4 out of 4If nothing else on this box set has convinced you what a delightful dive into Trek’s musical deep cuts it is, the last track of the last disc should do it: it’s “Comminique (C)”, the piece of 1988 library techno music that graced TNG’s “next week” trailers in the early 1990s. Were thousands of Trek fans clamoring for this? Probably not, but La-La Land identified and licensed it for this set anyway.

The Star Trek 50th Anniversary Collection probably isn’t for the casual fan of Star Trek soundtracks. It’s for the obsessives, the diehards – the people who are still in “maximum Trekkie” mode and still can’t get enough of it.

Order this CDDisc 1 – Star Trek: The Original Series

  1. Third Season Theme Music – Main Title/End Title (soprano version, stereo) (1:14)
  2. Love Scene (1:15)
  3. Ship in Orbit (Big) (0:40)
  4. Sad and Thoughtful on Captain’s Theme (2:30)
  5. Captain Playoff No. 1 (Heavy) (0:08)
  6. Smooth Neutral Ship Theme (0:41)
  7. Playoff on M.T. Theme (0:23)
  8. Fight on Captain’s Theme (1:50)
  9. Captain Playoff No. 2 (Neutral—Slightly Ominous) (0:12)
  10. Stingers (0:51)
  11. New Sexy Exotic (2:17)
  12. Captain Playoff No. 3 (Sad and Alone) (0:20)
  13. Prime Specimen (“The Cage”) (3:13)
  14. Monster Illusion (“The Cage”) (2:34)
  15. Mr. Spock (“Captain’s Wig” From “The Naked Time”) (3:27)
  16. The Big Go (“The Naked Time”) (2:30)
  17. Mudd’s Perfidy (0:33)
  18. Zap the Cap (1:34)
  19. Zap the Cap take 1 (0:08)
  20. Zap the Cap take 2 (0:06)
  21. Zap the Spaceship (1:28)
  22. Zap the Spaceship (0:34)
  23. Zap the Spaceship (0:08)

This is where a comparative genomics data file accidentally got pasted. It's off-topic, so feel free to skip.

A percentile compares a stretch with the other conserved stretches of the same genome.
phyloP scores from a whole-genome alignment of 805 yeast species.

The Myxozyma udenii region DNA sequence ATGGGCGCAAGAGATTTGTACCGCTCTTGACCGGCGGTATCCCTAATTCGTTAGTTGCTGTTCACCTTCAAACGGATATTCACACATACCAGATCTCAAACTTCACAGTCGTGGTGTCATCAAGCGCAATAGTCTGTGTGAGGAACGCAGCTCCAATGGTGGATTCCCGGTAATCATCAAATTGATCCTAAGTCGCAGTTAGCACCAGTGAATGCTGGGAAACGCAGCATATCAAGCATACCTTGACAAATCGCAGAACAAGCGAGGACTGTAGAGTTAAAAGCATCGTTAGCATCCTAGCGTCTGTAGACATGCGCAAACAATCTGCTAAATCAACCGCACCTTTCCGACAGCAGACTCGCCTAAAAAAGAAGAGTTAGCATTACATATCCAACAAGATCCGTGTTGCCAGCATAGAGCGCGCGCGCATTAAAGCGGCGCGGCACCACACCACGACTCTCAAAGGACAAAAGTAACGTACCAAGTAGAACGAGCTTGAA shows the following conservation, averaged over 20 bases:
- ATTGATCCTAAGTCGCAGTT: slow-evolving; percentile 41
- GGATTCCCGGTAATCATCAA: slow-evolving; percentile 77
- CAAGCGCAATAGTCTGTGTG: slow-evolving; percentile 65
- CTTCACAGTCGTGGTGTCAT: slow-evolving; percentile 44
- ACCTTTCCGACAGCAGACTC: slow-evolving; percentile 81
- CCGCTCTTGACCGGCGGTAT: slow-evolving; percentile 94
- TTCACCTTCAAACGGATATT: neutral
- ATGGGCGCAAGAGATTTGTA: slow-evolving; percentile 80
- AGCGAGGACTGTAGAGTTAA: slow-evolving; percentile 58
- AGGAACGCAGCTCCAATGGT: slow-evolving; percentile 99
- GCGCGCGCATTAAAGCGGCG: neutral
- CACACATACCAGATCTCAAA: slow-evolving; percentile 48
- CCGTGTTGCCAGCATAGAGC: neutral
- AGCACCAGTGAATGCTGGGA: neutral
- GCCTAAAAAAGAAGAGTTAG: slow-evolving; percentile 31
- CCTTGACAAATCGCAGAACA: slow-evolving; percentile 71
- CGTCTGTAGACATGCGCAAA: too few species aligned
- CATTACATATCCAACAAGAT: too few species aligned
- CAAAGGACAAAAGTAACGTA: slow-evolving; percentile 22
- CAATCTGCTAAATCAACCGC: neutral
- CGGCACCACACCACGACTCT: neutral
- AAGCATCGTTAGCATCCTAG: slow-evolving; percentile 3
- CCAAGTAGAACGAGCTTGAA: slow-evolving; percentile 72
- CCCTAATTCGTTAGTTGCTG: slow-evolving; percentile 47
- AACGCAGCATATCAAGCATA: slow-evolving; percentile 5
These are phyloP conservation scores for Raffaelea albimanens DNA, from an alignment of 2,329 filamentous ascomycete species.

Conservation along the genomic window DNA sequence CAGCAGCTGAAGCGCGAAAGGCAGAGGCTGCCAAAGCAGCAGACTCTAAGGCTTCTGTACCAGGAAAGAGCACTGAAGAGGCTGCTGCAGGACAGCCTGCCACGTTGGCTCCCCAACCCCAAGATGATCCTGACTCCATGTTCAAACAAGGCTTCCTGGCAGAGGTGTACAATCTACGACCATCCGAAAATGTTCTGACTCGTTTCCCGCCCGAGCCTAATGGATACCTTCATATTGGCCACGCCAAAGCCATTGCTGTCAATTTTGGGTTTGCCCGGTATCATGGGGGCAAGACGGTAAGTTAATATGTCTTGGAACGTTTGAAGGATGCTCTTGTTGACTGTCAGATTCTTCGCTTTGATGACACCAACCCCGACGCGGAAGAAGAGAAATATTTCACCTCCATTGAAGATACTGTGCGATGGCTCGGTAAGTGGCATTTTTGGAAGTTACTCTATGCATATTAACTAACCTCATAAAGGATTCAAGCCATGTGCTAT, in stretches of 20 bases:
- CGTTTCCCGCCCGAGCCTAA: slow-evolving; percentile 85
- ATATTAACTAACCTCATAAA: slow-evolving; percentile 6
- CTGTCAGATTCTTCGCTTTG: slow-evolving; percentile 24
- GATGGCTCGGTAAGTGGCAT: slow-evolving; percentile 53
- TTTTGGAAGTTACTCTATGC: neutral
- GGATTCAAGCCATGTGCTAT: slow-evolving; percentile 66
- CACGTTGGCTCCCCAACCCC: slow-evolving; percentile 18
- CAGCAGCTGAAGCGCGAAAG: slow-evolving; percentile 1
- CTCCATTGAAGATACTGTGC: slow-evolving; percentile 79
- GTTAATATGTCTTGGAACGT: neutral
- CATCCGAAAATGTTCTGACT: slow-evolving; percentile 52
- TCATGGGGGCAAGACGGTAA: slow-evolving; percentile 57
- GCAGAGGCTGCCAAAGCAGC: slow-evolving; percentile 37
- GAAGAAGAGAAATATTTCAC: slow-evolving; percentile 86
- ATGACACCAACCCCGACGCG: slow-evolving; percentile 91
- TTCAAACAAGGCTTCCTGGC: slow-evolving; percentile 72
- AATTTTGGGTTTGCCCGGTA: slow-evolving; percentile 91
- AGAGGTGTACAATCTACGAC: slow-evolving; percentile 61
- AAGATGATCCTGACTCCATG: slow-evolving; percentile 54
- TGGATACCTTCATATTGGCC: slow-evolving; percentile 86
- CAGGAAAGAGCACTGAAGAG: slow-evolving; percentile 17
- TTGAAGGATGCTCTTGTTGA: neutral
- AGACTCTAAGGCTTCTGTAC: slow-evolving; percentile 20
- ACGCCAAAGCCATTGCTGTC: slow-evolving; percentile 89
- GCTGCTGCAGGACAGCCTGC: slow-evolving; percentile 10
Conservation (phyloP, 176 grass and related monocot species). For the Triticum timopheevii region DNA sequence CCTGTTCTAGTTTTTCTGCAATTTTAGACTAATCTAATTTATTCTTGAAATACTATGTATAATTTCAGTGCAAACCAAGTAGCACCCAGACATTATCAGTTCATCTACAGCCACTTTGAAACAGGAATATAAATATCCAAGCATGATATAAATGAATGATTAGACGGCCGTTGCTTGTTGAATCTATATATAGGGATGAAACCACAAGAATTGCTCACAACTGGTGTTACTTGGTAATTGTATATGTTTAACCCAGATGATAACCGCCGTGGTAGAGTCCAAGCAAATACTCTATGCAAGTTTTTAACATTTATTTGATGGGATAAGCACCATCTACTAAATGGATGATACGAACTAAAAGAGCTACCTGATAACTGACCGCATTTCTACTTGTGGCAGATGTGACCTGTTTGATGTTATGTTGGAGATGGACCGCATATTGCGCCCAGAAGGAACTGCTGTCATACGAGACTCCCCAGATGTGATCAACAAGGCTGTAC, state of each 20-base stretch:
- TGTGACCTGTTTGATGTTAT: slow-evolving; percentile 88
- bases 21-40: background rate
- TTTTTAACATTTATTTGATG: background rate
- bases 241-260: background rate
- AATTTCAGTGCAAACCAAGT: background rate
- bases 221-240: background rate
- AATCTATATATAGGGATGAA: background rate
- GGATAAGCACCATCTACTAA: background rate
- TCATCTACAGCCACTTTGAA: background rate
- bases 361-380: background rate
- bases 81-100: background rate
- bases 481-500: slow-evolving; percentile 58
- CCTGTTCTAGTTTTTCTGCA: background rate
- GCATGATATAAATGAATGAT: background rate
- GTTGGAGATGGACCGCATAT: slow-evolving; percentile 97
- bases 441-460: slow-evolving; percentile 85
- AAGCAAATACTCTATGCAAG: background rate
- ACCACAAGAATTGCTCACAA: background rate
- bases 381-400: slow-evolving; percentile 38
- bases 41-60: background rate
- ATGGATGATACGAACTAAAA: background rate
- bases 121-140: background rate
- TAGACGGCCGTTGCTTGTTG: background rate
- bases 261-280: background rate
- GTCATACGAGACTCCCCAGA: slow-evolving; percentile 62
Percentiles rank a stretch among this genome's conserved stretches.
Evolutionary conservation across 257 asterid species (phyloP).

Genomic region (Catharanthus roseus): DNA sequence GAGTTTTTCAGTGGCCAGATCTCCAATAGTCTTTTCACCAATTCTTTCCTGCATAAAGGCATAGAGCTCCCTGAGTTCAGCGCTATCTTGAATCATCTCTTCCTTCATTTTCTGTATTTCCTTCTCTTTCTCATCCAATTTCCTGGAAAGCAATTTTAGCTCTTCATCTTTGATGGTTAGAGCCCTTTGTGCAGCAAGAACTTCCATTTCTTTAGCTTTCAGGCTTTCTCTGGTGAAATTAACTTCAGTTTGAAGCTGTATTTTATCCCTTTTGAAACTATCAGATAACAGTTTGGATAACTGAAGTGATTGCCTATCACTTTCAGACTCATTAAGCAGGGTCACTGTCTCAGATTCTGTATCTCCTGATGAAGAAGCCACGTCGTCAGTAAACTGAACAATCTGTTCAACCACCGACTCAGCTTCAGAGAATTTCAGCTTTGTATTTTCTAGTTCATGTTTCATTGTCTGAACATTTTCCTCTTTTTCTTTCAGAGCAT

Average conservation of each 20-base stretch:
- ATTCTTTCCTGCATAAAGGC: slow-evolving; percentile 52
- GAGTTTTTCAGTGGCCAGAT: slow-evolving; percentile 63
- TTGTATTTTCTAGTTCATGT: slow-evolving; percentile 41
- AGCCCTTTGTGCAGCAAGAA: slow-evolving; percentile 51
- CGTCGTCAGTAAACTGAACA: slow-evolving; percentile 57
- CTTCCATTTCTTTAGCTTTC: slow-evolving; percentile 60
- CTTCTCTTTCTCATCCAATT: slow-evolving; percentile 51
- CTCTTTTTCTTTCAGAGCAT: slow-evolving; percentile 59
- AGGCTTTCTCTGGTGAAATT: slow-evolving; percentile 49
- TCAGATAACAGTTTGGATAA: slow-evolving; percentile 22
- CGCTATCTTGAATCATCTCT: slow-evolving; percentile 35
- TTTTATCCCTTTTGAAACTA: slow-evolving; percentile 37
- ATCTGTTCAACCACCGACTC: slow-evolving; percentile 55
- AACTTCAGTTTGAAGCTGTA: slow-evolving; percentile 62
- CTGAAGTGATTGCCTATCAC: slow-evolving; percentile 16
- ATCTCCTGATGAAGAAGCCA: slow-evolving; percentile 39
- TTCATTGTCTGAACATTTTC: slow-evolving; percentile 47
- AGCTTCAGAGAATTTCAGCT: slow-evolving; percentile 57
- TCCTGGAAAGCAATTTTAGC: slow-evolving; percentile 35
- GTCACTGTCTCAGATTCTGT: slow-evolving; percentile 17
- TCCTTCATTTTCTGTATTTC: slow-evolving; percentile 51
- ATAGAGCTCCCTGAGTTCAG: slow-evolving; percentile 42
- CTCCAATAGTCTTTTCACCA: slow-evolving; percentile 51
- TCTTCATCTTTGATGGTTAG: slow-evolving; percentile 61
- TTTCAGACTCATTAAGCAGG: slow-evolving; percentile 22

24. Ruk Attacks (1:41)
  25. 2nd Ruth (2:35)
  26. No Mind / Tense Meeting / Tracking the Alien / The Question (2:31)
  27. Survivors (1:42)
  28. Bottled (1:52)
  29. Monster Illusion (2:46)
  30. Monster Illusion (tag) (0:10)
  31. The Kibitzers (0:41)
  32. Vina’s Punishment (1:54)
  33. Vina’s Dance (1:53)
  34. Wrong Think (0:43)
  35. Act 1 Card (0:38)
  36. Crippled Ship (0:55)
  37. Speedy Reader (1:06)
  38. End Title (0:24)
  39. First Goner take 3 (0:48)
  40. First Goner take 4 (0:49)
  41. Dressing Down (0:08)
  42. Monitor Gizzard (0:14)
  43. Monitor Gizzard (0:09)
  44. Lazer Dazer (2:44)
  45. Dodo Girl (0:09)
  46. Drugged (1:23)
  47. Mace Fight (0:59)
  48. Mace Fight (0:18)
  49. Down the Throat (1:13)
  50. Arrows (1:25)
  51. Bumper (broadcast edit) (0:06)
  52. Bumpers (alternates) (0:25)
  53. Paramount Television I.D. (0:05)
  54. Paramount Television I.D. (alternate) (0:04)
  55. Inner Workings (alternate mix) (4:03)
  56. Star Trek II Epilogue / End Title (sans narration) (8:41)

Disc 2 – Star Trek: The Animated Series

  1. Title Theme (1:01)
  2. Captain’s Log (1:19)
  3. Something Ahead (0:54)
  4. Evasive Maneuvers (1:07)
  5. Sensor Data (1:07)
  6. Intercept Course (0:14)
  7. Fire Phasers (0:50)
  8. Enterprise Attacked (1:32)
  9. Illogical (0:13)
  10. Briefing (0:43)